Message is clear: stop squabbling and get on with it
British PM stresses a ‘tiny minority’ of dissidents would not disrupt progess
First Minister Peter Robinson: “Sometimes the news agenda works against you.” Photograph: Eric Luke
Crisis? What crisis? That was the line the British prime minister David Cameron took yesterday during his jobs investment visit to Belfast.
Some Northern politicians may be talking up tensions between the Democratic Unionist Party (DUP) and Sinn Féin but he wasn’t hugely interested. Even the murderous dissidents shouldn’t be allowed derail Northern Ireland’s journey to normality.
Perhaps he felt the sense of frustration that is evident among people who are trying to bring jobs and international investment to the North.
Here was an occasion when new jobs were being announced; when there was potential for many hundreds more jobs to come; and when international companies who had set up operations in the North were effectively saying to prospective new international investors: come to Northern Ireland, it’s a good place to work, live and play – a line endorsed by Jay Roewe of HBO, which makes Game of Thrones in Northern Ireland.
Why spoil it by focusing on the negative?
But as First Minister Peter Robinson observed a short time earlier in the Titanic Belfast visitor centre, “Sometimes the news agenda works against you.”
And such was the case: the conference was happening at a time when senior Sinn Féin politicians such as Gerry Adams and Gerry Kelly were talking about a “crisis” in the political process. We’ve had nearly three weeks of it now, chiefly because of Robinson’s decision to withdraw support for the peace and reconciliation centre at the old Maze prison site.
We’re not quite sure where it will all lead, possibly to political stasis, possibly to worse if the warnings of a potential collapse of the Northern Assembly by Gerry Adams’s friend Danny Morrison are anything to go by. Or Sinn Féin and the DUP might just kiss and make up.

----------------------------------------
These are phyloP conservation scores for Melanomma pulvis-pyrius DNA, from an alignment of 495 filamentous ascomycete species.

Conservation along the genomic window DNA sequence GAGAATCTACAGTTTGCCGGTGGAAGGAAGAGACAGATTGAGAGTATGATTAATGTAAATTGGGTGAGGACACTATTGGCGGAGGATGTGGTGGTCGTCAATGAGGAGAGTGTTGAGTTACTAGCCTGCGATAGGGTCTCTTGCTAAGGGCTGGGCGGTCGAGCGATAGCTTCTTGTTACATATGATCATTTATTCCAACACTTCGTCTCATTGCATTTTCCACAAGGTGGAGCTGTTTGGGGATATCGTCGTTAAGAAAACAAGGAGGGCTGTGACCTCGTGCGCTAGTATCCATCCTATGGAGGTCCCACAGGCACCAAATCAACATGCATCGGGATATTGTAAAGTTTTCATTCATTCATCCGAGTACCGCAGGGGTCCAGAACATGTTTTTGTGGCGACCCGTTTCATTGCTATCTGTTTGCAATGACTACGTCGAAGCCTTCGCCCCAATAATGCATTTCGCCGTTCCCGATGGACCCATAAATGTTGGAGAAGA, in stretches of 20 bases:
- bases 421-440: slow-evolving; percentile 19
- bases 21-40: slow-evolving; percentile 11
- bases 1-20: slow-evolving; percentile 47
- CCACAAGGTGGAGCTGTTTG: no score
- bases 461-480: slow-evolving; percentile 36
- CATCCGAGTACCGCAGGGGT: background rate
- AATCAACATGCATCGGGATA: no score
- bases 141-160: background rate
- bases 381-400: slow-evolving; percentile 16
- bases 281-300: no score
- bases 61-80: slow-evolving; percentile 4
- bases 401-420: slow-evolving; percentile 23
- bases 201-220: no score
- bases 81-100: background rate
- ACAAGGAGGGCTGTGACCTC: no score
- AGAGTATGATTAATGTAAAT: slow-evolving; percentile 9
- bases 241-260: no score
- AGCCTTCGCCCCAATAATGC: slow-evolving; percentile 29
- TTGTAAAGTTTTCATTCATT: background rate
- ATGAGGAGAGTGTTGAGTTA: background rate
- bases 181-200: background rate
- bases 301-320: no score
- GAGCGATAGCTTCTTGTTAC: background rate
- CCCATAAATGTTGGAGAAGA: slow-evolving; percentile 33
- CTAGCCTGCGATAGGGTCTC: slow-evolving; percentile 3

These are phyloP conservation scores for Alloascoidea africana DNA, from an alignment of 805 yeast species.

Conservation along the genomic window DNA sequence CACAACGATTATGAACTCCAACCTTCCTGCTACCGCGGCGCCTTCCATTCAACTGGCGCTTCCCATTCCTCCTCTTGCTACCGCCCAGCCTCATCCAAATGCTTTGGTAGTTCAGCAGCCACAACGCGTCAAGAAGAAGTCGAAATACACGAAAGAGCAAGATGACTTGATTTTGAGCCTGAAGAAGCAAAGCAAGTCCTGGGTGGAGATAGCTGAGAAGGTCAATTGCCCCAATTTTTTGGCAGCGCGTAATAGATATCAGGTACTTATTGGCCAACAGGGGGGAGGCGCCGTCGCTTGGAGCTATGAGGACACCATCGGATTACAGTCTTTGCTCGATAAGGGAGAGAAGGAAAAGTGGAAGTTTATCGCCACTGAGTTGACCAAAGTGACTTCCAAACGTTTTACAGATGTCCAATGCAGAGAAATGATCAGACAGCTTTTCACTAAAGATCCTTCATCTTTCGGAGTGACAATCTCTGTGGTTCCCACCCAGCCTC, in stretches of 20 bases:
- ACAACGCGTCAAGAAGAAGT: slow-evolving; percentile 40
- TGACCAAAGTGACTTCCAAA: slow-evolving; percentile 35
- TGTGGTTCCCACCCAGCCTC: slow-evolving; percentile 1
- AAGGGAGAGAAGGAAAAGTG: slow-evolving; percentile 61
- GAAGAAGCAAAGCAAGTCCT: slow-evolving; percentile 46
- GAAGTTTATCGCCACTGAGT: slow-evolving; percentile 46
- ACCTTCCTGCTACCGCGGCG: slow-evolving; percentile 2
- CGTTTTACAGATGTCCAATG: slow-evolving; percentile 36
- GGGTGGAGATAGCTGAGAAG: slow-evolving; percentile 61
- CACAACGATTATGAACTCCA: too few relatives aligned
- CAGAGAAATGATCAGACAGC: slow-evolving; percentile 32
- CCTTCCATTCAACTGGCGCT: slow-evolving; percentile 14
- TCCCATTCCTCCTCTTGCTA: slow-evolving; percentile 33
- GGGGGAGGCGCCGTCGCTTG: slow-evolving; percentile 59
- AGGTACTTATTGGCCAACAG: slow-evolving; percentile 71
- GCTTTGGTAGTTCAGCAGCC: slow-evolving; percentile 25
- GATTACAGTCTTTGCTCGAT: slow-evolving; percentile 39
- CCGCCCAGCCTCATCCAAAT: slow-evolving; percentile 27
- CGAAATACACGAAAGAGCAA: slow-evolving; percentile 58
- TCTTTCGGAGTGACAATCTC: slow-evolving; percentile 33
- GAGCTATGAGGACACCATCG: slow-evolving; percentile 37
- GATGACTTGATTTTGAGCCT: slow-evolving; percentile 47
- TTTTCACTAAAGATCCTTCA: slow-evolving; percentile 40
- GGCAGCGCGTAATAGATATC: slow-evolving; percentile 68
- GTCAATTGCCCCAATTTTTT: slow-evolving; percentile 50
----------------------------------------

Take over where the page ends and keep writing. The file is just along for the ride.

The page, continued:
The killings in Belfast and Derry renewed the focus on the dissident threat – though it seems the killing of Barry McCrory in Derry on Thursday may be linked more to regular criminality than to paramilitary criminality – and that could galvanise Robinson and Martin McGuinness to seek a workable compromise.
Certainly Cameron accentuated the positive. The security battle against the dissidents would continue, he said, and a “tiny minority” would not be allowed to bring the place backwards. “We do need to look at the big picture here,” he said. Companies, he believed, found Northern Ireland one of the safest countries in which to invest.
The investors generally kept their counsel on the dissidents but nonetheless the impression was that Cameron had a point: they seemed to be hard- headed people who – if the grants were right and the workers were there – might set up in Northern Ireland.
The British prime minister acknowledged the difficulties between the First Minister and Deputy First Minister but said overall they “were working well together” and were “committed to taking Northern Ireland forward”.
“So I don’t accept the language of crisis.”
The message was clear from Cameron: the dissidents can be managed; there is investor goodwill and opportunities to improve the economy; Robinson and McGuinness should stop squabbling and just get on with it.